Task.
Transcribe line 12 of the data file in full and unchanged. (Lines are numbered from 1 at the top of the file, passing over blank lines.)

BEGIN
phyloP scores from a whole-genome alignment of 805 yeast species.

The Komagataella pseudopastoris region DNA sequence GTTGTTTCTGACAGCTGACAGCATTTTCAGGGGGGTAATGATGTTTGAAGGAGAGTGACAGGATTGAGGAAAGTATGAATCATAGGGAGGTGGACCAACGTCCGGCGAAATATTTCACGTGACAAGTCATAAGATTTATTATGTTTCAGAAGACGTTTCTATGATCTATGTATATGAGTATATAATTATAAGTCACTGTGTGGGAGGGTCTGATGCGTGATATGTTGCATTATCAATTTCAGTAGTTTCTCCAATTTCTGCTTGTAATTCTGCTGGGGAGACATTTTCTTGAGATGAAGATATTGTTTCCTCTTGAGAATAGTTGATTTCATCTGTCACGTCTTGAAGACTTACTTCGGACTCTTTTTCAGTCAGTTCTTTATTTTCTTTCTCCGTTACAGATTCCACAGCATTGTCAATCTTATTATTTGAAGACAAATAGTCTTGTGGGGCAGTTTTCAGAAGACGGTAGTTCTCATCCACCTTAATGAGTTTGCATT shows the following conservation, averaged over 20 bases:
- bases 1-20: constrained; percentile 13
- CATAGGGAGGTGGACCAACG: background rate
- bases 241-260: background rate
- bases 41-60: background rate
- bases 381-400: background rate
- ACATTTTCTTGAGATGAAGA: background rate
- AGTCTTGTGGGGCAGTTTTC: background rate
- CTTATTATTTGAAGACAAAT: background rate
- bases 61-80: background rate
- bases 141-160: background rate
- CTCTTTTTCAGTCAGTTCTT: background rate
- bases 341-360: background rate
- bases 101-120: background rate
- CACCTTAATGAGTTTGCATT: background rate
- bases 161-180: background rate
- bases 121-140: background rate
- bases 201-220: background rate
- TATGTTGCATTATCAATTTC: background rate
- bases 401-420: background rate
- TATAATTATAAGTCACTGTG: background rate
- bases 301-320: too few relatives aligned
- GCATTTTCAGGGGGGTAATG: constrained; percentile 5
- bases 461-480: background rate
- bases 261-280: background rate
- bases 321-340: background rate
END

- bases 141-160: background rate